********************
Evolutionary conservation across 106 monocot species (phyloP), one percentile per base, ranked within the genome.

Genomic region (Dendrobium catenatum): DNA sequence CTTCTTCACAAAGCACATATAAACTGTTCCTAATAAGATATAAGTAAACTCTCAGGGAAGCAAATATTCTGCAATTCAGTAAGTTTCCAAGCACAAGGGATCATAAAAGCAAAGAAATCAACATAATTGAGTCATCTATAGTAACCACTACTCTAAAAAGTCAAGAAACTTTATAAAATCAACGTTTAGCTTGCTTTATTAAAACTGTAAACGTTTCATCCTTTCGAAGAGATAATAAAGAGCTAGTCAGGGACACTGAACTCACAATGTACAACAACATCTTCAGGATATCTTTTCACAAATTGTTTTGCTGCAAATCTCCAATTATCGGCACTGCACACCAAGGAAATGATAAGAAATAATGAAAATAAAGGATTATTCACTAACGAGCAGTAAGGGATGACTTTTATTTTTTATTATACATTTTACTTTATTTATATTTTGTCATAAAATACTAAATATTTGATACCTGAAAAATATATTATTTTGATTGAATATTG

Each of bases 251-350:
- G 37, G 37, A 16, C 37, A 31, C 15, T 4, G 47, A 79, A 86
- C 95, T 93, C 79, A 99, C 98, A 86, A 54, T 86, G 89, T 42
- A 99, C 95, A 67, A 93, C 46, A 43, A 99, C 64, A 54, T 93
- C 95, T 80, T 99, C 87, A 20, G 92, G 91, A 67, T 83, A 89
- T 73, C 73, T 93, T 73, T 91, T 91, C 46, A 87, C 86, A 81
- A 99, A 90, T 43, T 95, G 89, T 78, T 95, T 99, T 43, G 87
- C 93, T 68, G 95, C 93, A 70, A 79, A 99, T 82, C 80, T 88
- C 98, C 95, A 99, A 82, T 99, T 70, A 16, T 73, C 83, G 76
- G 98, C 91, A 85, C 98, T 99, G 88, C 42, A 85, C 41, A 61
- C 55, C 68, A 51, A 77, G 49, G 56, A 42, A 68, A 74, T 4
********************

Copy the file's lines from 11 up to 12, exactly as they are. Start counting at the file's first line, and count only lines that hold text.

- C 98, C 95, A 99, A 82, T 99, T 70, A 16, T 73, C 83, G 76
- G 98, C 91, A 85, C 98, T 99, G 88, C 42, A 85, C 41, A 61